A 504 Plan is a plan developed to ensure that a child with a disability, identified under Section 504 of the Rehabilitation Act of 1973, attending an elementary or secondary educational institution receives accommodations that will provide access to the learning environment.
Research has shown that one of the best predictors of whether or not a person will enter postsecondary education and complete a college degree has been his or her participation in math and science courses during middle and high school. In fact, participation in these types of courses has been shown to more strongly correlate with postsecondary degree completion than high school test scores or grade point averages. It has also been reported that students who take more math and science courses typically have higher SAT scores and, four years later, higher scores on the GRE.
The Individuals with Disabilities Education Act (IDEA) is the federal law that supports special education and related service programming for children and youth with disabilities. It was originally known as the Education of Handicapped Children Act, passed in 1975. In 1990, amendments to the law were passed, effectively changing the name to IDEA. In 1997 and again in 2004, additional amendments were passed to ensure equal access to education.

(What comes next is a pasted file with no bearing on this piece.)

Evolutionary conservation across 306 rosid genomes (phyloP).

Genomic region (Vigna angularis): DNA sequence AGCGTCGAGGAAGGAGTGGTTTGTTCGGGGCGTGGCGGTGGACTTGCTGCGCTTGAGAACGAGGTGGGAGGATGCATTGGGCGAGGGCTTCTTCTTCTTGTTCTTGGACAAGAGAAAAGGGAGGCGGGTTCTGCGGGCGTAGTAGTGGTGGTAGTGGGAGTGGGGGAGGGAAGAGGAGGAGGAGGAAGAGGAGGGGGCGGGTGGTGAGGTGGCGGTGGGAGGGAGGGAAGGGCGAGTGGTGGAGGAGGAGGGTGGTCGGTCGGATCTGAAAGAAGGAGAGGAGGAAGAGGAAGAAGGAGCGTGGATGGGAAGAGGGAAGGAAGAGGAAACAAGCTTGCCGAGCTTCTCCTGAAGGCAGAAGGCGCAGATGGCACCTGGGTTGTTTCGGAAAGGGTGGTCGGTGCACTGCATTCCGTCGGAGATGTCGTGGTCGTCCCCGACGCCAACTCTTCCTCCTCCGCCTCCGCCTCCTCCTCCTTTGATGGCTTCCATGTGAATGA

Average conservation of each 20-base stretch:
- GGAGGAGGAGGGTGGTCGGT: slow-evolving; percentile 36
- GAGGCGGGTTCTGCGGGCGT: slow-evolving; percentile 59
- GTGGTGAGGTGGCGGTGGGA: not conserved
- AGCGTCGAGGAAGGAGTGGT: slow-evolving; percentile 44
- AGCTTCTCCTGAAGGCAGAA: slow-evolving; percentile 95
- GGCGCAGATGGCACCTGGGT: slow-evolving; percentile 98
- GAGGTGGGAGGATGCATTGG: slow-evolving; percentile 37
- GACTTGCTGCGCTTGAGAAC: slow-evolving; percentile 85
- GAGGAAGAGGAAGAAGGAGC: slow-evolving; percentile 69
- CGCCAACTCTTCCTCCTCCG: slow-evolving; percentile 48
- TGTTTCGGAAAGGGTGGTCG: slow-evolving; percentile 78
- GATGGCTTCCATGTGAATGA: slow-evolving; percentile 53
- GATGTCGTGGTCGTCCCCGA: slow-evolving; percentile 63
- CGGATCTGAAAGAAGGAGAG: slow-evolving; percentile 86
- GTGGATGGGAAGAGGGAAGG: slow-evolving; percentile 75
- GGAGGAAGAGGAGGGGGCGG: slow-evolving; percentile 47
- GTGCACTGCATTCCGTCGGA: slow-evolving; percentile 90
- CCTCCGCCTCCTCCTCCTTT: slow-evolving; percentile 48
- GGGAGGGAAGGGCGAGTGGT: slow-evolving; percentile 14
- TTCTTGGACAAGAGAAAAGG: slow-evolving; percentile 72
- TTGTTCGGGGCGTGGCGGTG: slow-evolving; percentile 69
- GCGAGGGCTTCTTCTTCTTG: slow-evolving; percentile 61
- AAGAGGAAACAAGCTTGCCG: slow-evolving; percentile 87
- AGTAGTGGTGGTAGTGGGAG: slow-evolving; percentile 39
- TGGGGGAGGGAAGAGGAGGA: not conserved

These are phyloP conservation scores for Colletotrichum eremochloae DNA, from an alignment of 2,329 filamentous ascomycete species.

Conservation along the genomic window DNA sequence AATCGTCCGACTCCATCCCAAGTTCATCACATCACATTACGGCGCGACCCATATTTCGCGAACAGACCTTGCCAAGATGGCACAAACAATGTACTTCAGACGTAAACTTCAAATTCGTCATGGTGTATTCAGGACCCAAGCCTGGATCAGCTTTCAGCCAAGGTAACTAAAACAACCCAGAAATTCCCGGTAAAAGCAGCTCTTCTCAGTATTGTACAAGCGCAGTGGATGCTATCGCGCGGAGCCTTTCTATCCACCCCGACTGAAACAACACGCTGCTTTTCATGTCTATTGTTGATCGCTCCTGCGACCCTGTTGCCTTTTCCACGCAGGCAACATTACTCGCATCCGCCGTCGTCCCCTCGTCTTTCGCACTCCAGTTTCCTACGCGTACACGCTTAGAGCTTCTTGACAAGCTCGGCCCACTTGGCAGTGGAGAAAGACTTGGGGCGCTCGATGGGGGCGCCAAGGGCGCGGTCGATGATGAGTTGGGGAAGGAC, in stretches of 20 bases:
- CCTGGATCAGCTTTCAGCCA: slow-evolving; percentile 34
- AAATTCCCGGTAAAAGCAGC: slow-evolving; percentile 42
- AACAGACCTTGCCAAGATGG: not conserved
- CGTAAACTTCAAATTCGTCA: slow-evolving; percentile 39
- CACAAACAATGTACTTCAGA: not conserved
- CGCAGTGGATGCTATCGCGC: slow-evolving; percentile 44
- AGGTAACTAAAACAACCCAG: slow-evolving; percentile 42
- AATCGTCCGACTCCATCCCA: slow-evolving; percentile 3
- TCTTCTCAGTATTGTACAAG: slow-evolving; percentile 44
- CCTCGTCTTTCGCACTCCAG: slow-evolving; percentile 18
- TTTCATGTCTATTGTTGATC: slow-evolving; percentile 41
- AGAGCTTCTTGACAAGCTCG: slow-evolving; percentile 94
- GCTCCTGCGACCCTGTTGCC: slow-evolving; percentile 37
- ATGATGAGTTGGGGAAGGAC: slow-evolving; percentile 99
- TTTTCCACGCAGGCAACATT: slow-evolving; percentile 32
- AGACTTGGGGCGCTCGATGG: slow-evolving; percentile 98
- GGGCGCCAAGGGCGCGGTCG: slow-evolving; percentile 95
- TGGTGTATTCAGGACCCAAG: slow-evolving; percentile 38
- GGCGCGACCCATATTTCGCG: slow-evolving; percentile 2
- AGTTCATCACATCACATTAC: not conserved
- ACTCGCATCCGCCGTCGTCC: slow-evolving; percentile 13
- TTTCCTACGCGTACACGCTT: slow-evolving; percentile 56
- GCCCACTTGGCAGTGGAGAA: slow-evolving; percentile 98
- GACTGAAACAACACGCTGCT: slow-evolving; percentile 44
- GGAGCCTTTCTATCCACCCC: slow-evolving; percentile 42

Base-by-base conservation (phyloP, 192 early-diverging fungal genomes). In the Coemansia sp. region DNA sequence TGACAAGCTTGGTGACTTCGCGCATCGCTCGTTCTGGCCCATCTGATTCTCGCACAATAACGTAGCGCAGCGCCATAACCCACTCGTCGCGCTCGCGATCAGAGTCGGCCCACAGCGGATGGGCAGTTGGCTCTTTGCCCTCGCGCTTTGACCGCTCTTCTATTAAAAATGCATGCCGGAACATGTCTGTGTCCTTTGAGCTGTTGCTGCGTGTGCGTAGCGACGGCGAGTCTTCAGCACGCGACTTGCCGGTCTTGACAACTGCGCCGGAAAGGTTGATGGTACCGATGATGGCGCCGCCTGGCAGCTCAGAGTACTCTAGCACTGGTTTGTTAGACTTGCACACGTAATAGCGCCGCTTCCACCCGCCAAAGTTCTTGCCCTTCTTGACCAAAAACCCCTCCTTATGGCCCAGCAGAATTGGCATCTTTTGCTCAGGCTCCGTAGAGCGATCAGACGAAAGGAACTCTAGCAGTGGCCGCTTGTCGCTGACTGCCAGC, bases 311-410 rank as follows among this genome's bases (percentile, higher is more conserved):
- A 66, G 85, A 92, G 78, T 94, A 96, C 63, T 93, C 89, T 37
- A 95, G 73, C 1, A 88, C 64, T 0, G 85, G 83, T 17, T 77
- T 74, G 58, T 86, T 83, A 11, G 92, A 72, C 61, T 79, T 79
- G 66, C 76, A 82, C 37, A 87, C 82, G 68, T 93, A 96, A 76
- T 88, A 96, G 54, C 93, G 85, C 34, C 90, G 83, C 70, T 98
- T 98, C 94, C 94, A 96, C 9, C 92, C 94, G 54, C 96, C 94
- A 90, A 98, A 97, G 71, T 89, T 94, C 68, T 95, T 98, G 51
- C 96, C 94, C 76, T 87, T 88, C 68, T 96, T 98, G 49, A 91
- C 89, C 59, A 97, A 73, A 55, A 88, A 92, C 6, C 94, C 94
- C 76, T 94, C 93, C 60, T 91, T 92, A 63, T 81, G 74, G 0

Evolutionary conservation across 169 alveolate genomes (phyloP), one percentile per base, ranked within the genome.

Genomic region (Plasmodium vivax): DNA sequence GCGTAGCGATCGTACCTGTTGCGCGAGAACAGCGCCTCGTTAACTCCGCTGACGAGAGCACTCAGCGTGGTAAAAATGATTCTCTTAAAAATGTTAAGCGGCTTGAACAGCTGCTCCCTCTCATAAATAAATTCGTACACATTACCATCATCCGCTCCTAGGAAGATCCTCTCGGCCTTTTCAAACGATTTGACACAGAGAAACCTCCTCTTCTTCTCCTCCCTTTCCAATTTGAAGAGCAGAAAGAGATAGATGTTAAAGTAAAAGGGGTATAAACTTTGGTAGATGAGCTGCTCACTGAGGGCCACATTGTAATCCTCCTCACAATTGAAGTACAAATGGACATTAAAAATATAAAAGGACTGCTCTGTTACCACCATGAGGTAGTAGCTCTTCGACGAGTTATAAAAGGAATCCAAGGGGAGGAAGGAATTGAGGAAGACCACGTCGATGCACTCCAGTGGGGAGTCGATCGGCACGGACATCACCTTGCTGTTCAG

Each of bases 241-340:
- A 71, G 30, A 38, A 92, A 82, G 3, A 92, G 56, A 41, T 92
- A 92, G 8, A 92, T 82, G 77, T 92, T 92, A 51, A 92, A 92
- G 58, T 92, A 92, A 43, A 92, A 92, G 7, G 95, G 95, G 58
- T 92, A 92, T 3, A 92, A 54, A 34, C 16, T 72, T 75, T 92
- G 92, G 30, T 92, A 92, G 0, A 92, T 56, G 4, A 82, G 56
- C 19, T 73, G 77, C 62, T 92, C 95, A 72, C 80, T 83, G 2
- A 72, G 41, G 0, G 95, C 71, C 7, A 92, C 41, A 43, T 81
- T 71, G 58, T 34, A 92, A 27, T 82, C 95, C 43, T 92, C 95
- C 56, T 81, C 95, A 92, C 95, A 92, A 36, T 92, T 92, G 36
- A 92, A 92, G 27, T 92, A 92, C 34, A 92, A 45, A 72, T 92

The Individualized Educational Plan (IEP) is a plan or program developed to ensure that a child who has a disability identified under the law and is attending an elementary or secondary educational institution receives specialized instruction and related services.
An Individualized Education Plan (or Program) is also known as an IEP. This is a plan or program developed to ensure that a child with an identified disability who is attending an elementary or secondary educational institution receives specialized instruction and related services. The IEP is developed by a team of individuals from various educational disciplines, the child with a disability, family members, and/or designated advocates.
An IEP typically includes the following:
Yes, some students with intellectual disabilities attend college and other postsecondary programs. The ThinkCollege.net website is devoted to helping students with intellectual disabilities, parents, and advocates find postsecondary programs and resources that are a good match for these students. It includes a database of over one hundred programs that serve individuals with cognitive disabilities.
With growing concern over the low academic achievements of American youth, summer camping programs can be part of the solution while providing new, exciting experiences for their campers. Camp Courage, a residential camp in Minnesota for youth with disabilities, has developed technology-rich offerings for its campers in "Teen Camp."